Karen R. Dow has been a practicing litigator for 28 years, and during her career, she has handled complex commercial cases involving breach of contract, antitrust, ERISA, non-competition agreements, and breach of fiduciary duties. She has also handled cases involving medical malpractice, pharmaceutical product liability cases, and cases involving premises liability and toxic torts. Most recently, Ms. Dow represented a large group of physicians and other allied health providers seeking to recover payments in a case involving breach of contract, antitrust, and ERISA issues, trying that case with Firm lawyers and obtaining a $6.8 million judgment for the Firm’s client. She also represented a local government client in environmental litigation involving the Texas Clean Air Act, the Texas Solid Waste Disposal Act, and various recycling rules in a dispute with a scrap metal processing and recycling facility, resulting in a favorable settlement for the Firm’s client and injunctive relief. She has represented the Firm’s clients in enforcing non-competition agreements and has assisted in handling the Firm’s large personal injury docket on behalf of a Fortune 500 Company.
Ms. Dow is a native Houstonian and a third-generation Houston lawyer. She obtained her Bachelor of Arts degree in Political Science and Communications, Magna Cum Laude, from the University of Pennsylvania. She obtained her law degree from the University of Houston Law Center, where she was an Associate Editor of the Houston Law Review.
After law school, Ms. Dow served as a law clerk to a federal Administrative Law Judge at the United States Department of Transportation in Washington, D.C. Prior to joining Baker Wotring LLP in 2009, Ms. Dow worked at an aviation law firm in Washington, D.C. and at the international law firm of Kaye Scholer LLP in New York City.
Ms. Dow is admitted to practice law in Texas, New York, and the District of Columbia. She is a Fellow of the Texas Bar Foundation, whose members are elected based on their outstanding professional achievements and demonstrated commitment to the improvement of the justice system throughout Texas.
Ms. Dow’s experience includes:
• Representing plaintiffs and defendants in cases involving allegations of breach of contract.
• Representing plaintiffs seeking to enforce covenants not to compete and defendants seeking to avoid the enforcement of covenants not to compete.
• Obtaining a significant settlement for a healthcare provider plaintiff in a federal Multidistrict Litigation (MDL) action against a major insurance company which was sued for systematically understating its calculation of “usual, customary, and reasonable” charges when paying healthcare providers and reimbursing patients for out-of-network medical services.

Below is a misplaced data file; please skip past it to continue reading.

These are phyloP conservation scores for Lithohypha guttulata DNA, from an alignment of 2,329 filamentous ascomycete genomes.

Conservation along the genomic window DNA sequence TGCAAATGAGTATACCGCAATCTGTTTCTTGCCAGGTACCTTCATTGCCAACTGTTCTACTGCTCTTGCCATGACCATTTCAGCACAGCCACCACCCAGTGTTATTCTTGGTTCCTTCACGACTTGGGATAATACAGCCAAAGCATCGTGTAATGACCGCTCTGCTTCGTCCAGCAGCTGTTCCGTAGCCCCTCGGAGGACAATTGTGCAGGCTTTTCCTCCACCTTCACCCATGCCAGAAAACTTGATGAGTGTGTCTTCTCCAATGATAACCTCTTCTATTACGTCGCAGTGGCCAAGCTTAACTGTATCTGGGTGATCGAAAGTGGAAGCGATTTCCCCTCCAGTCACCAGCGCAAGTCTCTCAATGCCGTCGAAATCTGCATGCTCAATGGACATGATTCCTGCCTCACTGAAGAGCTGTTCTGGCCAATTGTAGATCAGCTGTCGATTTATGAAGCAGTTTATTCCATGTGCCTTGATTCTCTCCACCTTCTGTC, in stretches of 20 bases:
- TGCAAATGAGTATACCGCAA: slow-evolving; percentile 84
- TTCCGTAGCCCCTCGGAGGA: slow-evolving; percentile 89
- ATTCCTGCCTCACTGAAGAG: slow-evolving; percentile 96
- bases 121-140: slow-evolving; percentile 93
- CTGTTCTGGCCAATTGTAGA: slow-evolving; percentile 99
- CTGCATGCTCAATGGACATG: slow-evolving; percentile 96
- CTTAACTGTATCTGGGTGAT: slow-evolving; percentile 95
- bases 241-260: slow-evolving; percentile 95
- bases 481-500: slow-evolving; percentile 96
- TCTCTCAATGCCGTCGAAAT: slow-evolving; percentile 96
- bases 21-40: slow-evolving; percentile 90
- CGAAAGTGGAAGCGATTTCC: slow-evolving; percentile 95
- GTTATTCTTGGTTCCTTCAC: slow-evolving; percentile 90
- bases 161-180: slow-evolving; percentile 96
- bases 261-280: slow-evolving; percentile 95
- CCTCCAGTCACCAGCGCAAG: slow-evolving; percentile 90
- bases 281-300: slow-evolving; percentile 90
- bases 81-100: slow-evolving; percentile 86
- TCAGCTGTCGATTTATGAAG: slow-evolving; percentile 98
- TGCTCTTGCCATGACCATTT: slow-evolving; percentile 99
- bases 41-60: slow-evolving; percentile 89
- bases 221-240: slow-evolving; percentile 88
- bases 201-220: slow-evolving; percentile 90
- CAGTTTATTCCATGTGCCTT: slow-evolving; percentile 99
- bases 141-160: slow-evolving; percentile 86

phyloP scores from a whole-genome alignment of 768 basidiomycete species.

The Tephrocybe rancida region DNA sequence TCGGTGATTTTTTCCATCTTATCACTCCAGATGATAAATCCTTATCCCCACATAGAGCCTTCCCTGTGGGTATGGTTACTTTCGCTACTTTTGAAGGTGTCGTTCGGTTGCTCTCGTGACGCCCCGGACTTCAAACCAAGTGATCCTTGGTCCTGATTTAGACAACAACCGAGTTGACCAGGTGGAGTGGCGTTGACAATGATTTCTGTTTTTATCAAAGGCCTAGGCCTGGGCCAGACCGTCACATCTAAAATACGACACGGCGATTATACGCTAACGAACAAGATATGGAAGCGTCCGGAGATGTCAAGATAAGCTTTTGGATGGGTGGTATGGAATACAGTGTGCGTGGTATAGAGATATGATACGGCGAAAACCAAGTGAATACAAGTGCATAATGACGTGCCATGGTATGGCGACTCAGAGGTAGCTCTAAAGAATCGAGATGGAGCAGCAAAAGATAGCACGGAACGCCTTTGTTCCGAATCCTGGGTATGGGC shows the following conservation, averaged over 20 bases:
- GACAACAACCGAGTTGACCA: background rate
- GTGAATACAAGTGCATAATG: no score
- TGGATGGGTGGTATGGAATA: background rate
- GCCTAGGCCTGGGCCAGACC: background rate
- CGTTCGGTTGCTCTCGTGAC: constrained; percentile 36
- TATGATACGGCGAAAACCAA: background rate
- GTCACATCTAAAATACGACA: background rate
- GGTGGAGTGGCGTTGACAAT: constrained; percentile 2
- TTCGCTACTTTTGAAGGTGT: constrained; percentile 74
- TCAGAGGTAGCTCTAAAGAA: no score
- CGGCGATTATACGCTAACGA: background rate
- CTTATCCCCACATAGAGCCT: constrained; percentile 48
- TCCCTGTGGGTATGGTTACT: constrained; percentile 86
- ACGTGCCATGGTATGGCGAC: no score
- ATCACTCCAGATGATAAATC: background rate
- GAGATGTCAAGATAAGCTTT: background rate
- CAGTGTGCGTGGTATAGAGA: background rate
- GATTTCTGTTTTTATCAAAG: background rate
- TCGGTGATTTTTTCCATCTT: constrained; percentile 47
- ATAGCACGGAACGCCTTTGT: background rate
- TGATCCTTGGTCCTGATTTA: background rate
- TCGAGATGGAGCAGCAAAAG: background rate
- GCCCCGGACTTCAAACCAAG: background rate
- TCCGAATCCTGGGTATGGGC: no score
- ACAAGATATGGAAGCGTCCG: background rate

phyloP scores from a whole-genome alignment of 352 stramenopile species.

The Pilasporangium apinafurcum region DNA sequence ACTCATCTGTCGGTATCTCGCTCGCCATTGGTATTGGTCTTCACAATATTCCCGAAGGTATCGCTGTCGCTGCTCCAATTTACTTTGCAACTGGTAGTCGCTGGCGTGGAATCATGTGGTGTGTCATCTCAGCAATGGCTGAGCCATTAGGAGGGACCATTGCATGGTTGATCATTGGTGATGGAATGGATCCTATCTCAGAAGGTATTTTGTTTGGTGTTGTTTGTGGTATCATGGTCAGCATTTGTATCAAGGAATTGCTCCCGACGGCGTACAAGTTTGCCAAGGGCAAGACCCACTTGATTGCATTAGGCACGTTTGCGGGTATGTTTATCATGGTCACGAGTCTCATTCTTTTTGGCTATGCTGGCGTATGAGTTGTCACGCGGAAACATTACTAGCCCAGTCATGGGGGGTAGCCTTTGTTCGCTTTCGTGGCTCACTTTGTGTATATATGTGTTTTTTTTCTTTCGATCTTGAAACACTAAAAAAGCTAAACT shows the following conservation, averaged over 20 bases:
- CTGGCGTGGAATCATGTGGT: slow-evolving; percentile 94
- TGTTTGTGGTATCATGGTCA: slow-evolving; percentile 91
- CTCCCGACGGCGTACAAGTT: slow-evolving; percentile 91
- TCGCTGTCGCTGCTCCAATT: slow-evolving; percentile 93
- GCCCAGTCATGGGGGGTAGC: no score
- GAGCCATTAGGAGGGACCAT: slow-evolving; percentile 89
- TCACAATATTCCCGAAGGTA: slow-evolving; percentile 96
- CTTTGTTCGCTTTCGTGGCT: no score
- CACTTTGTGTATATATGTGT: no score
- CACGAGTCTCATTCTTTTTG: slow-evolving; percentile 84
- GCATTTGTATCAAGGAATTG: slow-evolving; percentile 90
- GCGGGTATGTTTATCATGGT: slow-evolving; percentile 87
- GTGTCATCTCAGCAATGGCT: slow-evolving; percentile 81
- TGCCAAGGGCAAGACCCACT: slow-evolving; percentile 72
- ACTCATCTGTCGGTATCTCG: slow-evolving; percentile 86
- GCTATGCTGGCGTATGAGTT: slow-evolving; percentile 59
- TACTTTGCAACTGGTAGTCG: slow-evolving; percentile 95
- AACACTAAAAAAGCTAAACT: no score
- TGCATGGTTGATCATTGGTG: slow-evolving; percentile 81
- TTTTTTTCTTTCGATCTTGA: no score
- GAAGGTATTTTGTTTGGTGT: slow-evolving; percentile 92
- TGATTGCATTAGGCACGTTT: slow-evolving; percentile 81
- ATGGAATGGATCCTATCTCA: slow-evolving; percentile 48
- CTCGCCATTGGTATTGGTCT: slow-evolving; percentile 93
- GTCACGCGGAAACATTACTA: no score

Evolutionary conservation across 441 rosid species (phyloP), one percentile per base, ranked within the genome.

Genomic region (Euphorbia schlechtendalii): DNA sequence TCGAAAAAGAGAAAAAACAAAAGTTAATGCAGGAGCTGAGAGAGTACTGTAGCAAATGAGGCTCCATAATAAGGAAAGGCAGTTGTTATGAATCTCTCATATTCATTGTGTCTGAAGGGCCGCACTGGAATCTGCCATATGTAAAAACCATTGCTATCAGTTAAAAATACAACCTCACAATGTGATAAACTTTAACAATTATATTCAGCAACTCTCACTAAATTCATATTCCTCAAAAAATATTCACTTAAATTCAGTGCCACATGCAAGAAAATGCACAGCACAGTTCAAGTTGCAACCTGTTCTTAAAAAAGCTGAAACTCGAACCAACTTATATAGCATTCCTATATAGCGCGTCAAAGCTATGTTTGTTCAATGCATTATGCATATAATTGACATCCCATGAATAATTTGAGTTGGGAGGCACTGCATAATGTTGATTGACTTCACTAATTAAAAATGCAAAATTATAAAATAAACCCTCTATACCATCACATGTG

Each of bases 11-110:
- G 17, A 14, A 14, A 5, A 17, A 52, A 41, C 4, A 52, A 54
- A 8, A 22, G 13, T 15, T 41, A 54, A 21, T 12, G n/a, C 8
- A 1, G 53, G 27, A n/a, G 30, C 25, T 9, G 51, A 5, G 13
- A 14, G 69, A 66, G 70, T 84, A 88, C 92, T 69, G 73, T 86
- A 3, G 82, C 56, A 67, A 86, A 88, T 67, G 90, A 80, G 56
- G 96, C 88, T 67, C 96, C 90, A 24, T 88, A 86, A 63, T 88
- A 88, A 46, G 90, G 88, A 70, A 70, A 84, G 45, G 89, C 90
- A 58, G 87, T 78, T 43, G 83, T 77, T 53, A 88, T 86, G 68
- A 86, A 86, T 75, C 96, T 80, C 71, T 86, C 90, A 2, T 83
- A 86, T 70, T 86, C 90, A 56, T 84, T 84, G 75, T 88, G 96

• Obtaining a significant plaintiff’s verdict in favor of a healthcare provider who sued an insurance company for breach of contract and violations of the Texas Prompt Pay Law.
• Obtaining a plaintiff’s verdict in favor of a healthcare provider employer whose former employee intentionally interfered with his former employer’s exclusive-provider contract with a Houston area hospital.
• Obtaining a favorable settlement for a Texas governmental entity which sued the owner of a scrap metal processing and recycling facility for violations of various Texas environmental laws and regulations.
• Defending a national railroad in personal injury actions throughout the State of Texas, including cases brought under the Federal Employers Liability Act (FELA).
• Serving on a team of attorneys acting as national defense counsel for a major pharmaceutical company in federal Multidistrict Litigation (MDL) product liability lawsuits involving a diabetes drug and hormone replacement therapy.
• Defending an insulation company in cases filed throughout the State of Texas involving allegations of exposure to asbestos.
• Defending physicians in cases involving allegations of malpractice.
• Obtaining a defense verdict in favor of a property owner who was sued for negligence after a fire—which originated in debris located on a portion of his property which he leased to a third party—spread to adjacent property causing damages. The Court of Appeals affirmed the jury’s finding of no liability, holding that the property owner was not liable as a possessor of the property where the fire originated merely because he held legal title to the premises. Newsom v. Whittington, 953 S.W.2d 410 (Tex. App.—Texarkana 1997, pet. denied).
• Representing United States and foreign airline clients before the United States Department of Transportation and Federal Aviation Administration in connection with licensing and regulatory compliance matters.